Philip Rycroft is Distinguished honorary researcher at the Bennett Institute for Public Policy, University of Cambridge; a Policy Leaders Fellow Alum at the Centre for Science and Policy; and a former Permanent Secretary at the Department for Exiting the European Union.
Through the rest of 2020 and well into 2021, the British state will have to deal with the conjunction of two seismic shocks.
For one it ought to be well prepared. Officials and ministers have laboured hard since the 2016 referendum to get the country ready for Brexit. Once uncertain, the manner of our leaving the single market and custom union has narrowed to two options, both at the hard end of any previously imagined Brexit scenario; departure with a thin free trade agreement or departure with no trade deal at all. One would likely be more chaotic than the other, but both require immense adjustment to the apparatus of the state, not least the creation of a new trade border with our major trading partner and the re-homing of all of the appurtenances of the EU bureaucracy.
For the other, it transpires, the country was ill-prepared. The state has scrambled to piece together a response to the coronavirus crisis through a fog of confusing data and uncertain science. A formal judgement on how well, or otherwise, the state has coped, both in its own terms and in comparison to other countries, will have to wait for the inevitable enquiry. For now, what is evident is that the tail of consequences from the original outbreak will be with us into next year and well beyond.
The combination of the two will stretch the capacity of the state like never before in peacetime. Few parts of Whitehall will be exempt from the upheaval. Those departments that carried a relatively light Brexit load like health and education will continue to be in the forefront of the coronavirus fallout. Those like the Treasury and the business department that have to deal with the brunt of the economic adjustment required for Brexit now find themselves with a double-helping of economic disruption.
Meanwhile, waiting in the wings is a potential third shock; the promise of this government to ‘fix Whitehall’. The remaking of the British state has long been part of the Brexit promise; no point, the argument goes, in loosing the UK from the shackles of Brussels only to leave the deadweight through domestic bureaucratic inertia. Nor are there signs that the current crisis has lessened the reforming zeal.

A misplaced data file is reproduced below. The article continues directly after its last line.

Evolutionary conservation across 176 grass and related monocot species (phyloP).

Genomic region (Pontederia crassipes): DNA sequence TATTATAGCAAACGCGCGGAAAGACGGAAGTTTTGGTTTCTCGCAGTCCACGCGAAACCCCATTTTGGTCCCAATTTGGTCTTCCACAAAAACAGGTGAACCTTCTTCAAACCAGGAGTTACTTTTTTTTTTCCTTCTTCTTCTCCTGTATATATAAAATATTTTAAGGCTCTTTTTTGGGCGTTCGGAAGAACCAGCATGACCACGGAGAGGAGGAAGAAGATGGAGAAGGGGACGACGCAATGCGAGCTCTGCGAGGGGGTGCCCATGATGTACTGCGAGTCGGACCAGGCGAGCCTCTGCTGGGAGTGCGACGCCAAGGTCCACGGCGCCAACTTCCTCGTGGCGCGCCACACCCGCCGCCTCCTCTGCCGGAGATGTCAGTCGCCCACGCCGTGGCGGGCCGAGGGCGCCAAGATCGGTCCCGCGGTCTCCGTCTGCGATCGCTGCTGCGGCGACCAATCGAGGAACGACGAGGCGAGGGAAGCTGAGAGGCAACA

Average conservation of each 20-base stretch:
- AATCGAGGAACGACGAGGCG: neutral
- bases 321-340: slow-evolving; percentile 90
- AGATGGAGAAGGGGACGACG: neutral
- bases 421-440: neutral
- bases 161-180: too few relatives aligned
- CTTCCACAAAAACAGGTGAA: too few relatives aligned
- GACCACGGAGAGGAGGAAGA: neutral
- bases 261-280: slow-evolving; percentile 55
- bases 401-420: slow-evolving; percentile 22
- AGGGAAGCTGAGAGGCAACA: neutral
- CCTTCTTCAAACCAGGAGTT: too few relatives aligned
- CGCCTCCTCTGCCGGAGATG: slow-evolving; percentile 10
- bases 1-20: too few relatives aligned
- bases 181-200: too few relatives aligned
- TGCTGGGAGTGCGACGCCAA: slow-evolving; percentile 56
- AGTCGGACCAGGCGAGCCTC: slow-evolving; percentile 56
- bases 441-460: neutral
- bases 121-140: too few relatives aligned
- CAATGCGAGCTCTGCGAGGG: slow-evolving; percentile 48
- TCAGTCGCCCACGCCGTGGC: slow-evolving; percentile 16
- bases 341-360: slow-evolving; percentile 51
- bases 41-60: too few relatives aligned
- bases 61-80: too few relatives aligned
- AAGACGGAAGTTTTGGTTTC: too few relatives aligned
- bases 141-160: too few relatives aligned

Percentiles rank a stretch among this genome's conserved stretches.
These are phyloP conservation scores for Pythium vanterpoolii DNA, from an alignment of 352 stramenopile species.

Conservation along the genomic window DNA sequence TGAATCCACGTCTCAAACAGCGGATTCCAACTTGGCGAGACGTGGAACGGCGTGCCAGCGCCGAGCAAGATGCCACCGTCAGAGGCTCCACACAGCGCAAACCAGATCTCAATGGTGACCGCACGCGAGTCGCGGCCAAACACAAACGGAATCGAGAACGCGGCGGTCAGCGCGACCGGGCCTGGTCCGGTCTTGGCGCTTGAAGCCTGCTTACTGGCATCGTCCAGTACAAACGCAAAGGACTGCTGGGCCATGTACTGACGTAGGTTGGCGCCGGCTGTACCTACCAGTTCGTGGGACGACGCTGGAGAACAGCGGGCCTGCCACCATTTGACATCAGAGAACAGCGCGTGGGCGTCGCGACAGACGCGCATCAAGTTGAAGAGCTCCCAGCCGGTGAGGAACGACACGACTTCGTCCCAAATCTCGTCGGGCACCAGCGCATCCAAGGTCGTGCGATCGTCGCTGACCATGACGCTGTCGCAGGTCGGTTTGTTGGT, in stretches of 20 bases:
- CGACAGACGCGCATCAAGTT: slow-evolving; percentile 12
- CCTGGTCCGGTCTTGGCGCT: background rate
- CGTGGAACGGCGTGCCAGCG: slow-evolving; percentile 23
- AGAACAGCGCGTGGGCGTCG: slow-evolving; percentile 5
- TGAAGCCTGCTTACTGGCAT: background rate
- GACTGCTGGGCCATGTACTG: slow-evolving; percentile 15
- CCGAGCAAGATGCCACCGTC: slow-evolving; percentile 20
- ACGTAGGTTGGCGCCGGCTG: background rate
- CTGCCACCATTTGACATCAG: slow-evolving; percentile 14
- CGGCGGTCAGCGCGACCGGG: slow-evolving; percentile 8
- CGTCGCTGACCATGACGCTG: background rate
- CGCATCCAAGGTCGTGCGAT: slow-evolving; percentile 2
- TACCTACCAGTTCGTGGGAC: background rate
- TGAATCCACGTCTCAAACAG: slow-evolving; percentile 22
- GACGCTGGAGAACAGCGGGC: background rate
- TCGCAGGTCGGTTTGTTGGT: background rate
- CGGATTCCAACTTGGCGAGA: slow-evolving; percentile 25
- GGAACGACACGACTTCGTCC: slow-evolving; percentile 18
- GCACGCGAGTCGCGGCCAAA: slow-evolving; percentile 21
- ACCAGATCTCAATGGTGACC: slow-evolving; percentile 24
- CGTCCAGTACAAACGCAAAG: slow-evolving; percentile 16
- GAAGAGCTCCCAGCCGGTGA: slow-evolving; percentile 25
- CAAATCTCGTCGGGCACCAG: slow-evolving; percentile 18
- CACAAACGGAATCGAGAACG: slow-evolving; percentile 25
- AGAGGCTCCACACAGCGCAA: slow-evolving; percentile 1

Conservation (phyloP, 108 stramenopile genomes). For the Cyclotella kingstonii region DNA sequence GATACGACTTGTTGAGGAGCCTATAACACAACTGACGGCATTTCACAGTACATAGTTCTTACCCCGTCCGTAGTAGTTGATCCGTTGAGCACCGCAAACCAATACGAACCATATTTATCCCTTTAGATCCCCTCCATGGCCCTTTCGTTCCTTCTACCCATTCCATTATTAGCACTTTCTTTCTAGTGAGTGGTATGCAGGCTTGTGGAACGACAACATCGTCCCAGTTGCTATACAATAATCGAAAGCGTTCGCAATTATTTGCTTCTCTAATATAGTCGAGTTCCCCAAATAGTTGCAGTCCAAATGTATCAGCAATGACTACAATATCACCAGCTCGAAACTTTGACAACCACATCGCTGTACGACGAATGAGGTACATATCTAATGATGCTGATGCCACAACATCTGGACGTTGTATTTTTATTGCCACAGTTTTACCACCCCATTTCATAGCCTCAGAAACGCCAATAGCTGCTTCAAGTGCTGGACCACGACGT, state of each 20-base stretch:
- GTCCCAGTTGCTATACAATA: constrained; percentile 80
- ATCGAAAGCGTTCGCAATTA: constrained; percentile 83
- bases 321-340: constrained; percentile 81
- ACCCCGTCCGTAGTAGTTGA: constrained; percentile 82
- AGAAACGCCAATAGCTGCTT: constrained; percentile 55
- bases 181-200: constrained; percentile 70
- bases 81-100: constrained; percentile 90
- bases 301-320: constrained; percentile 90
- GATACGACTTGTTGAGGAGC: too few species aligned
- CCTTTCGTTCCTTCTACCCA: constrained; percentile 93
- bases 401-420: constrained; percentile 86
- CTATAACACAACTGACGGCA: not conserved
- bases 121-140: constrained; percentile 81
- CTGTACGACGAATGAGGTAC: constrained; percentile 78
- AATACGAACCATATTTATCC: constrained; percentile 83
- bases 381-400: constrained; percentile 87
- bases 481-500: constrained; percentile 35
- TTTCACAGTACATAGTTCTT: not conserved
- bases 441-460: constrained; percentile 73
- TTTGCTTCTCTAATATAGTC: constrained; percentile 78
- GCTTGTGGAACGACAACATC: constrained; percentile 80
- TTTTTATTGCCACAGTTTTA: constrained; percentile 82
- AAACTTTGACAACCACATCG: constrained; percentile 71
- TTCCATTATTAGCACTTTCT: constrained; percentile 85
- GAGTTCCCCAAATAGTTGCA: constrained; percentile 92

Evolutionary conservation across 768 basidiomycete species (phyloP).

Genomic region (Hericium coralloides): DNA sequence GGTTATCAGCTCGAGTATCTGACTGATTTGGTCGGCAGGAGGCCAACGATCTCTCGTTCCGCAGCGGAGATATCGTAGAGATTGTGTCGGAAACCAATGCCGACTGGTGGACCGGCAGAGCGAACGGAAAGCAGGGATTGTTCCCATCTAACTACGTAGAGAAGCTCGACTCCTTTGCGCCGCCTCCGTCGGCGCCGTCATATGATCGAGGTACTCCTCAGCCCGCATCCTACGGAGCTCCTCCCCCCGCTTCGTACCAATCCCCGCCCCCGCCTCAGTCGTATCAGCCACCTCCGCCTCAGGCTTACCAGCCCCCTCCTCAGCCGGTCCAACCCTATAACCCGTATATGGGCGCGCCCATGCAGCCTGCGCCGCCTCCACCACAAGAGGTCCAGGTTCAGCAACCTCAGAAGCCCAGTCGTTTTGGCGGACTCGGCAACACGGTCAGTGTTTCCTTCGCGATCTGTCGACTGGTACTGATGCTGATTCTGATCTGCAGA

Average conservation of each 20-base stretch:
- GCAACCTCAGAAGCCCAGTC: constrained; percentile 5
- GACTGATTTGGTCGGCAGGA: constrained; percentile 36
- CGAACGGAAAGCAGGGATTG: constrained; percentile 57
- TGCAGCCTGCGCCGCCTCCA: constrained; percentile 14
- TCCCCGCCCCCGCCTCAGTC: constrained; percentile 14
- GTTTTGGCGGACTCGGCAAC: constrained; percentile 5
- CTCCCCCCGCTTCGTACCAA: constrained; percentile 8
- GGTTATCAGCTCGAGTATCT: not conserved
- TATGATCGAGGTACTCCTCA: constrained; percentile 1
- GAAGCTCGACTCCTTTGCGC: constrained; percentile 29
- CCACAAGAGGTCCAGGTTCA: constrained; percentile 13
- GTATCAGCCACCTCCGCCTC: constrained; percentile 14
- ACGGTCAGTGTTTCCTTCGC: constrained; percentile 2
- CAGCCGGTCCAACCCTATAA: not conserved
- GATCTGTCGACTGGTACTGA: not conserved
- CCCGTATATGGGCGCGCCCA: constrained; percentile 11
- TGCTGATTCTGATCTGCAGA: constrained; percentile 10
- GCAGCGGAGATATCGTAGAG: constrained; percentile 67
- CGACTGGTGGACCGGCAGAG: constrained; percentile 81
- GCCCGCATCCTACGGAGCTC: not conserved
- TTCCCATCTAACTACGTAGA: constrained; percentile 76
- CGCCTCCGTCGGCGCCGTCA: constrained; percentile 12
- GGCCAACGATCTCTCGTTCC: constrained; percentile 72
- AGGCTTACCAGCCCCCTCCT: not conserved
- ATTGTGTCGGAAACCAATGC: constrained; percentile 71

Although there is no blueprint, there are clear indicators as to the way in which Whitehall will be fixed and it is possible to see how the current crisis is reinforcing existing prejudice. Private companies, business leaders and the army have been brought in at various points to shake up or bypass the existing bureaucracy, much as the apparent agility of the ARPA programme is touted as a model for sparking innovation and economic development. Power has been further concentrated in No 10. Metro-mayors, and increasingly the devolved governments, have been left on the sidelines. Will these responses be a guide to future action on fixing Whitehall?
This is not a government, it seems, much given to self-reflection. If it were, it might pause to ask itself whether these might be entirely the wrong lessons to draw from current exigencies.
Appropriate in a crisis, a short-circuiting of process and a subverting of structure create the risk of a destablising feedback loop. Process and structure provide certainty and accountability. Loosen up too far and the clamour for blame when things go wrong, which they inevitably do, creates a demand for process and structure to prevent a recurrence; Ministers risk finding themselves trapped in an endless cycle; loosening, tightening, loosening and tightening again.
Concentration of power in very few hands makes for a brittle state. Quite apart from the tendency to unchallenged group think, the credibility of the enterprise rests on the reputation of too few actors, as we have witnessed in the current crisis. Does taking back control mean focusing even more power on the executive arm of the British state, held in the grip of a court-like No10? That would mean a further atrophying of the scope for the critique and challenge so essential to the functioning of a healthy democracy.
An over-centralised state likewise lacks resilience. Hoarding of power and resources to central government inhibits experimentation and innovation. It reduces the incentive to take responsibility. Politicians with their own democratic legitimacy who are forced to wait outside the tent will take their own political path. In a fragile UK, when a common crisis might have been a force for unity, that at minimum is an opportunity lost. But that, evidently, is trumped by the over-riding priority to get Brexit done through the reassertion of the untrammelled sovereignty of the UK Parliament.
What lessons will the government learn from the crisis? With the radicalism of the Brexit insurgency still in the driving seat, a pause for reflection looks unlikely; expect rather a doubling down. Fasten your seat belts; it could be a bumpy ride.
Watch Philip Rycroft's IPR Public Lecture 'Brexit and the future governance of the United Kingdom' here.
All articles posted on this blog give the views of the author(s), and not the position of the IPR, nor of the University of Bath.